Sometimes, depending on the situation, it’s serious enough that you need an RT-PCR test instead of a rapid test.
The clinician begins the RT-PCR test by using a long, soft swab to collect a sample of respiratory secretions from the back of the nasal cavity. This sample is then treated with chemicals to extract viral RNA. If a person is infected with a virus, the sample will have both their DNA and the virus' RNA. The reverse transcriptase enzyme, which stands for RT, converts RNA extracted from a sample into DNA. This conversion is necessary because the virus that causes COVID-19 is a single-stranded RNA-based virus and cannot be amplified without being changed into double-stranded DNA.
The next step with this type of COVID test involves identifying the virus utilizing fluorescent dye identification through the viral DNA amplification process. A specialized device tracks the amount of fluorescence in the sample after each cycle of amplification and presents what is measured in real time on the computer. The result is then examined and determined as positive or negative. Amplifying viral genetic material is a lengthier process.
One of the less convenient aspects of this type of test is that when you get a RT-PCR test, you might not get your test results for 24 hours or longer. On the other hand, antigen tests such as the at-home FlowflexTM COVID-19 Rapid Antigen Test yield results in around 15 minutes to detect the presence of antigens on the surface of the coronavirus.
Antibody (or serology) tests use your blood sample to look for antibodies that your immune system produced in response to a COVID-19 infection or vaccination. COVID-19 antibodies are a marker for protection from the virus and often help prevent infections. Therefore, antibodies may play an instrumental role in preventing severe symptoms, hospitalisation, and death caused by COVID-19. However, the presence of antibodies in your immune system cannot guarantee that you will not become infected or re-infected with COVID-19.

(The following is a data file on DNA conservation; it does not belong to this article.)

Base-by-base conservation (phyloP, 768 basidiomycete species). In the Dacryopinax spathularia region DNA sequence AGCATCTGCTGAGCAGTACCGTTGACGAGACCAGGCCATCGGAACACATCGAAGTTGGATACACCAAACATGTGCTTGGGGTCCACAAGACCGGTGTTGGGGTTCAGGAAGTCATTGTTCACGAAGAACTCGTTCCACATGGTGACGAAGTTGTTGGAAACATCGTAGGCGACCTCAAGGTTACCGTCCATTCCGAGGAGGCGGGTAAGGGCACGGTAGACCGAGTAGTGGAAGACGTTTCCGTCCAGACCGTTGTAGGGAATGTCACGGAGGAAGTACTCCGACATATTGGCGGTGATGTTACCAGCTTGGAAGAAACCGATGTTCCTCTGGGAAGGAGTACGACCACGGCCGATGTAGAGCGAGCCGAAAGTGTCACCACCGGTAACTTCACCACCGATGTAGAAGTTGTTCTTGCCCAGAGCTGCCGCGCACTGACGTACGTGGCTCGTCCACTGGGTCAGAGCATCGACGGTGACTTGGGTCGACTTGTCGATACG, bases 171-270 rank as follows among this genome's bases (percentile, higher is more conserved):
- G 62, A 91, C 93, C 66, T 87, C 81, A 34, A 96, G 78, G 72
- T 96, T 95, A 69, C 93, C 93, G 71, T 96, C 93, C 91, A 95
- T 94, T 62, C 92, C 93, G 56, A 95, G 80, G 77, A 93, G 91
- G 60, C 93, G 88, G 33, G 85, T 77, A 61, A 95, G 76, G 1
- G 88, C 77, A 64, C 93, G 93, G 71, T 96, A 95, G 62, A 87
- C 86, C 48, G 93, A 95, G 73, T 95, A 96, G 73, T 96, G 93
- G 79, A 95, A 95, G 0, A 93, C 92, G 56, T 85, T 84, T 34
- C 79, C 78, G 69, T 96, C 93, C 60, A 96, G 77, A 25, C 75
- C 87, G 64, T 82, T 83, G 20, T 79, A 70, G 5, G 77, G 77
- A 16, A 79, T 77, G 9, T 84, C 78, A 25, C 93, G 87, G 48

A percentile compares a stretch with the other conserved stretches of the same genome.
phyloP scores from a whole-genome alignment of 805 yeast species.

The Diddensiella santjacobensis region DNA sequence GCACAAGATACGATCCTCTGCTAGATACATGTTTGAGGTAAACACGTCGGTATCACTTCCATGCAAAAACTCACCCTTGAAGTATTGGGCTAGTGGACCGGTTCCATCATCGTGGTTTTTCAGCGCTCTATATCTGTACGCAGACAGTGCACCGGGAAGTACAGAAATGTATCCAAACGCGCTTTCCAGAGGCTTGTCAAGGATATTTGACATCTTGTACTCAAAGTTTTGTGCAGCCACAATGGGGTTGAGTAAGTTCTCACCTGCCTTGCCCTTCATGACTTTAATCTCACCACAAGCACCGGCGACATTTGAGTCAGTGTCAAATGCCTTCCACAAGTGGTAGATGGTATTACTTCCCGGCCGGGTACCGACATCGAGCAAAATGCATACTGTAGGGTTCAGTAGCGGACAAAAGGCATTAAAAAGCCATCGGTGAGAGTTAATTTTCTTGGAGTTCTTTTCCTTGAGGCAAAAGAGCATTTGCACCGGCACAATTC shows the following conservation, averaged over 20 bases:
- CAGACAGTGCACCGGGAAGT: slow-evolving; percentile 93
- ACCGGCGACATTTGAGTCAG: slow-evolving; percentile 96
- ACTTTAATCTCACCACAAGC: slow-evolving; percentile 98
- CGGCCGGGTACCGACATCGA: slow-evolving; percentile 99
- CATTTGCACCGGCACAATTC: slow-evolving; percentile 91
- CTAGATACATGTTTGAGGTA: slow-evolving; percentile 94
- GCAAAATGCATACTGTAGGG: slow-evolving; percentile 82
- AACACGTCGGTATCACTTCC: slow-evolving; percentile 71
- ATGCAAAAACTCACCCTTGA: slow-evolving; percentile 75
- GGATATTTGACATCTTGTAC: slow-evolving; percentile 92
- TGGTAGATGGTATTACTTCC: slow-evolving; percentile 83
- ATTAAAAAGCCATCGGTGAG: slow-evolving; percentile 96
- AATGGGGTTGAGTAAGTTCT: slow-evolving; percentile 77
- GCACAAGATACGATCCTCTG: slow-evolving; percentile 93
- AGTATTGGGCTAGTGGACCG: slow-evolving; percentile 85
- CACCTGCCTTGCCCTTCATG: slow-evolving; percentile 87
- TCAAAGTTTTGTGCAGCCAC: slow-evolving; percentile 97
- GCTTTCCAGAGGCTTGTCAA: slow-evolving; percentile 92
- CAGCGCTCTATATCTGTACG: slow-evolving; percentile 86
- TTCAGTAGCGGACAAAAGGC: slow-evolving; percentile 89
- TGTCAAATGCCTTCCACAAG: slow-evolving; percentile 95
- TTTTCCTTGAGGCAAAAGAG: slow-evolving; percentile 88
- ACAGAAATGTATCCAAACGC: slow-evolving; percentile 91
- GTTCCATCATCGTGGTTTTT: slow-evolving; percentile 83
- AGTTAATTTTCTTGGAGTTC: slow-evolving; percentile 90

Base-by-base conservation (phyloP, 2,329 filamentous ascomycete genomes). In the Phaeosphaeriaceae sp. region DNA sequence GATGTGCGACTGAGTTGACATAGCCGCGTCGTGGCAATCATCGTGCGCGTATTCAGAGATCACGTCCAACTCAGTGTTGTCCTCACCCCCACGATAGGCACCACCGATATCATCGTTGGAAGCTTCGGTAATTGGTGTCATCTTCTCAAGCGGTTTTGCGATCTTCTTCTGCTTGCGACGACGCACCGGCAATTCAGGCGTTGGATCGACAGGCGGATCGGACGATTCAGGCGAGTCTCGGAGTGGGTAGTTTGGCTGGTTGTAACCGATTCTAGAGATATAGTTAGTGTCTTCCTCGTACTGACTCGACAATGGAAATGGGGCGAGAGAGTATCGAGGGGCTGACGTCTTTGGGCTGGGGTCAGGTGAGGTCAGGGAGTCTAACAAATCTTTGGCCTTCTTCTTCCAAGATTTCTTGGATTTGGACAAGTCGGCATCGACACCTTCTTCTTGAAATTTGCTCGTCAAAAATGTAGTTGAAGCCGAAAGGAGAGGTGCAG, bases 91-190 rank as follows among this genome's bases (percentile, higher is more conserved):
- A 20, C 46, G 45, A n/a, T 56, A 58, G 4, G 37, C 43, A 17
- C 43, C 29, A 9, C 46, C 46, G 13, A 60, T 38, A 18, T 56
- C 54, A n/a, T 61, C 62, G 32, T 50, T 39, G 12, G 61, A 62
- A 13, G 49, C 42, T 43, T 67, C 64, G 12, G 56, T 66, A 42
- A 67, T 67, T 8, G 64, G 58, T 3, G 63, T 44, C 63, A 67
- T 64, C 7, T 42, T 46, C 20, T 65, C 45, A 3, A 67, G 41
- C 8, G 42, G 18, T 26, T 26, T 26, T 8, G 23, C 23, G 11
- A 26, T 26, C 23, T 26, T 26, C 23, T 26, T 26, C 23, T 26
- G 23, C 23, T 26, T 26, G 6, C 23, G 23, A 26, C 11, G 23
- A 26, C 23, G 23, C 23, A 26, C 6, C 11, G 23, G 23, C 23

Even if your immune system has produced antibodies, they decline over time. The rate at which they decline also varies from person to person. Taking an antibody test can determine your current antibody levels and indicate if they may be sufficient to protect your body from severe COVID-19 symptoms.
Keep in mind, antibody tests are not suitable for diagnosis whether you currently have a COVID-19 infection and should not be used to check for immunity. More research is needed to determine what these tests can tell us about a person’s immunity.
If you think you have COVID symptoms, you’ve been around someone who was tested positive for COVID, or you simply suspect you may have COVID, follow the steps outlined by the CDC below to care for yourself and others:
Remember that COVID vaccines and booster shots are now available to prevent the spread of COVID-19. Although no vaccine comes with a 100% guarantee to protect you from getting the virus, the vaccine indeed reduces the impact of the virus and boosts your chance of being immune to it.
Each different type of COVID test has its own pros and cons. Being armed with the above information helps you figure out which type of test is best for you. If you need rapid results, for example the PCR test might not be your best bet.
Implementing safety precautions (such as regularly testing your COVID status) is important, especially since we all want this pandemic to be over. Since COVID often has no symptoms, this makes COVID tests even more important to conduct.
Explore the variety of reliable COVID-19 testing solutions from Project Screen, and get at-home COVID tests to use at your convenience, or pre-departure tests for your travels.